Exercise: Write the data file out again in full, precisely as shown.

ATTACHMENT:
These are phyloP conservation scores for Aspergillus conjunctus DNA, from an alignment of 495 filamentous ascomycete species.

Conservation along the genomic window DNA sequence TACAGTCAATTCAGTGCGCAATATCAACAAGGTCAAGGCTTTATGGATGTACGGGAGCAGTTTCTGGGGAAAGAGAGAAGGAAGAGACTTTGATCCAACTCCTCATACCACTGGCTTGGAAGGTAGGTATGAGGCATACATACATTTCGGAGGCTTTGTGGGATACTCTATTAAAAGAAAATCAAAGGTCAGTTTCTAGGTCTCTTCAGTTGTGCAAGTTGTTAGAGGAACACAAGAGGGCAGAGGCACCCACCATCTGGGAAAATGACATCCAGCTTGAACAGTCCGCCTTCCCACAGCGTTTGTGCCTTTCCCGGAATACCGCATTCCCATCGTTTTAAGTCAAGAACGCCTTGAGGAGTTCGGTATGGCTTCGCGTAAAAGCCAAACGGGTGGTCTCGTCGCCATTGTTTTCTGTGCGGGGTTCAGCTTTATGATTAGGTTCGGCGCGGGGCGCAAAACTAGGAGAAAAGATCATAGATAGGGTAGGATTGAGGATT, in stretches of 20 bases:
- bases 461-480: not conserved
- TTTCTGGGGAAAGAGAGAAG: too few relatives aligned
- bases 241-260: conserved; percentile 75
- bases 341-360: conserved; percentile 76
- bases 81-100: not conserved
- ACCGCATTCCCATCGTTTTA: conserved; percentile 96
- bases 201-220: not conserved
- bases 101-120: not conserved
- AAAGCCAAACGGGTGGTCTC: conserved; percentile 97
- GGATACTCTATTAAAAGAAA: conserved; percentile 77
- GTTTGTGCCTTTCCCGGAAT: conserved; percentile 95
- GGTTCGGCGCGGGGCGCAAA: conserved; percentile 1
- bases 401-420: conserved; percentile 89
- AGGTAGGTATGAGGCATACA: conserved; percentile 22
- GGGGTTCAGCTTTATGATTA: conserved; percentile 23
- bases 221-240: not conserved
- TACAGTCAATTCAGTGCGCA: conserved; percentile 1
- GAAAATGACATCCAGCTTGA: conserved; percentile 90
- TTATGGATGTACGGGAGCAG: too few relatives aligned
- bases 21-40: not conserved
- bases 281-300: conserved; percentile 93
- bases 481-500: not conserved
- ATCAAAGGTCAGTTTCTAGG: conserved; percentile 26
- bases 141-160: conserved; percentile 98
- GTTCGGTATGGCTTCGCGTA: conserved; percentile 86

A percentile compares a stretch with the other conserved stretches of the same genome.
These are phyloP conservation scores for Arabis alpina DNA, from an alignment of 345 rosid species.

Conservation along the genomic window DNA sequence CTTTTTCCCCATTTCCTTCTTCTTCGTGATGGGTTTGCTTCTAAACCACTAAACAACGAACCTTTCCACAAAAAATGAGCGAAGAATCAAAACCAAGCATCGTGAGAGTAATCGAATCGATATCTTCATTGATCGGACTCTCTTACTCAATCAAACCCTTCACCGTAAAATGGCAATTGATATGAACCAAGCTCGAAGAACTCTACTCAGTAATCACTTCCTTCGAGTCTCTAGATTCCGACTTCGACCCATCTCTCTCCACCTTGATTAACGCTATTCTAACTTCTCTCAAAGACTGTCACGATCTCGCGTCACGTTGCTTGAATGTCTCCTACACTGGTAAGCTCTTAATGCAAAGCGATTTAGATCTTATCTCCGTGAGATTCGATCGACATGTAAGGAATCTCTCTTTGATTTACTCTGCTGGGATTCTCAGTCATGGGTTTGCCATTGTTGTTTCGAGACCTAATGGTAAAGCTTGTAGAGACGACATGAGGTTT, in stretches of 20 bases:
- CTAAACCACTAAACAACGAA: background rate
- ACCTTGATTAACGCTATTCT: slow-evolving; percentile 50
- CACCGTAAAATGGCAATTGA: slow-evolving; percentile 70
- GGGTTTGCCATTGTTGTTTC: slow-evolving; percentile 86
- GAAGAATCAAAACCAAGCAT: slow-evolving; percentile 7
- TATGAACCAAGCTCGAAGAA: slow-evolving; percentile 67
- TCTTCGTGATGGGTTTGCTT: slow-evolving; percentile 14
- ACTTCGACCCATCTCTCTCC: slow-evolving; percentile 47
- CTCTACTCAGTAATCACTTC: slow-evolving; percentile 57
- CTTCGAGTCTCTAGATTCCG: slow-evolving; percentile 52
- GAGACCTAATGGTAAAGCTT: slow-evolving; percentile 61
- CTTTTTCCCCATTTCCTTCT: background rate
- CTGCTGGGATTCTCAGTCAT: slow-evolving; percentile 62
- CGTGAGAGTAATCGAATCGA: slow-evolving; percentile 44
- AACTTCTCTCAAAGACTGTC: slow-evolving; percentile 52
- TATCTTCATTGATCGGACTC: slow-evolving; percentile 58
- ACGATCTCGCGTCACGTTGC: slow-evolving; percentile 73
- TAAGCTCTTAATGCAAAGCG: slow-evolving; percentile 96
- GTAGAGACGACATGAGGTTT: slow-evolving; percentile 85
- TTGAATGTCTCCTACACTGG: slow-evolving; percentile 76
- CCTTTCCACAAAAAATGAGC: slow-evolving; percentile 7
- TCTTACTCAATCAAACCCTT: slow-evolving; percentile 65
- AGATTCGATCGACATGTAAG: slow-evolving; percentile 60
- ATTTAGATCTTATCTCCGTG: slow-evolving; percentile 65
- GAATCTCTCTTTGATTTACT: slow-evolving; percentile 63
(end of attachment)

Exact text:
These are phyloP conservation scores for Aspergillus conjunctus DNA, from an alignment of 495 filamentous ascomycete species.

Conservation along the genomic window DNA sequence TACAGTCAATTCAGTGCGCAATATCAACAAGGTCAAGGCTTTATGGATGTACGGGAGCAGTTTCTGGGGAAAGAGAGAAGGAAGAGACTTTGATCCAACTCCTCATACCACTGGCTTGGAAGGTAGGTATGAGGCATACATACATTTCGGAGGCTTTGTGGGATACTCTATTAAAAGAAAATCAAAGGTCAGTTTCTAGGTCTCTTCAGTTGTGCAAGTTGTTAGAGGAACACAAGAGGGCAGAGGCACCCACCATCTGGGAAAATGACATCCAGCTTGAACAGTCCGCCTTCCCACAGCGTTTGTGCCTTTCCCGGAATACCGCATTCCCATCGTTTTAAGTCAAGAACGCCTTGAGGAGTTCGGTATGGCTTCGCGTAAAAGCCAAACGGGTGGTCTCGTCGCCATTGTTTTCTGTGCGGGGTTCAGCTTTATGATTAGGTTCGGCGCGGGGCGCAAAACTAGGAGAAAAGATCATAGATAGGGTAGGATTGAGGATT, in stretches of 20 bases:
- bases 461-480: not conserved
- TTTCTGGGGAAAGAGAGAAG: too few relatives aligned
- bases 241-260: conserved; percentile 75
- bases 341-360: conserved; percentile 76
- bases 81-100: not conserved
- ACCGCATTCCCATCGTTTTA: conserved; percentile 96
- bases 201-220: not conserved
- bases 101-120: not conserved
- AAAGCCAAACGGGTGGTCTC: conserved; percentile 97
- GGATACTCTATTAAAAGAAA: conserved; percentile 77
- GTTTGTGCCTTTCCCGGAAT: conserved; percentile 95
- GGTTCGGCGCGGGGCGCAAA: conserved; percentile 1
- bases 401-420: conserved; percentile 89
- AGGTAGGTATGAGGCATACA: conserved; percentile 22
- GGGGTTCAGCTTTATGATTA: conserved; percentile 23
- bases 221-240: not conserved
- TACAGTCAATTCAGTGCGCA: conserved; percentile 1
- GAAAATGACATCCAGCTTGA: conserved; percentile 90
- TTATGGATGTACGGGAGCAG: too few relatives aligned
- bases 21-40: not conserved
- bases 281-300: conserved; percentile 93
- bases 481-500: not conserved
- ATCAAAGGTCAGTTTCTAGG: conserved; percentile 26
- bases 141-160: conserved; percentile 98
- GTTCGGTATGGCTTCGCGTA: conserved; percentile 86

A percentile compares a stretch with the other conserved stretches of the same genome.
These are phyloP conservation scores for Arabis alpina DNA, from an alignment of 345 rosid species.

Conservation along the genomic window DNA sequence CTTTTTCCCCATTTCCTTCTTCTTCGTGATGGGTTTGCTTCTAAACCACTAAACAACGAACCTTTCCACAAAAAATGAGCGAAGAATCAAAACCAAGCATCGTGAGAGTAATCGAATCGATATCTTCATTGATCGGACTCTCTTACTCAATCAAACCCTTCACCGTAAAATGGCAATTGATATGAACCAAGCTCGAAGAACTCTACTCAGTAATCACTTCCTTCGAGTCTCTAGATTCCGACTTCGACCCATCTCTCTCCACCTTGATTAACGCTATTCTAACTTCTCTCAAAGACTGTCACGATCTCGCGTCACGTTGCTTGAATGTCTCCTACACTGGTAAGCTCTTAATGCAAAGCGATTTAGATCTTATCTCCGTGAGATTCGATCGACATGTAAGGAATCTCTCTTTGATTTACTCTGCTGGGATTCTCAGTCATGGGTTTGCCATTGTTGTTTCGAGACCTAATGGTAAAGCTTGTAGAGACGACATGAGGTTT, in stretches of 20 bases:
- CTAAACCACTAAACAACGAA: background rate
- ACCTTGATTAACGCTATTCT: slow-evolving; percentile 50
- CACCGTAAAATGGCAATTGA: slow-evolving; percentile 70
- GGGTTTGCCATTGTTGTTTC: slow-evolving; percentile 86
- GAAGAATCAAAACCAAGCAT: slow-evolving; percentile 7
- TATGAACCAAGCTCGAAGAA: slow-evolving; percentile 67
- TCTTCGTGATGGGTTTGCTT: slow-evolving; percentile 14
- ACTTCGACCCATCTCTCTCC: slow-evolving; percentile 47
- CTCTACTCAGTAATCACTTC: slow-evolving; percentile 57
- CTTCGAGTCTCTAGATTCCG: slow-evolving; percentile 52
- GAGACCTAATGGTAAAGCTT: slow-evolving; percentile 61
- CTTTTTCCCCATTTCCTTCT: background rate
- CTGCTGGGATTCTCAGTCAT: slow-evolving; percentile 62
- CGTGAGAGTAATCGAATCGA: slow-evolving; percentile 44
- AACTTCTCTCAAAGACTGTC: slow-evolving; percentile 52
- TATCTTCATTGATCGGACTC: slow-evolving; percentile 58
- ACGATCTCGCGTCACGTTGC: slow-evolving; percentile 73
- TAAGCTCTTAATGCAAAGCG: slow-evolving; percentile 96
- GTAGAGACGACATGAGGTTT: slow-evolving; percentile 85
- TTGAATGTCTCCTACACTGG: slow-evolving; percentile 76
- CCTTTCCACAAAAAATGAGC: slow-evolving; percentile 7
- TCTTACTCAATCAAACCCTT: slow-evolving; percentile 65
- AGATTCGATCGACATGTAAG: slow-evolving; percentile 60
- ATTTAGATCTTATCTCCGTG: slow-evolving; percentile 65
- GAATCTCTCTTTGATTTACT: slow-evolving; percentile 63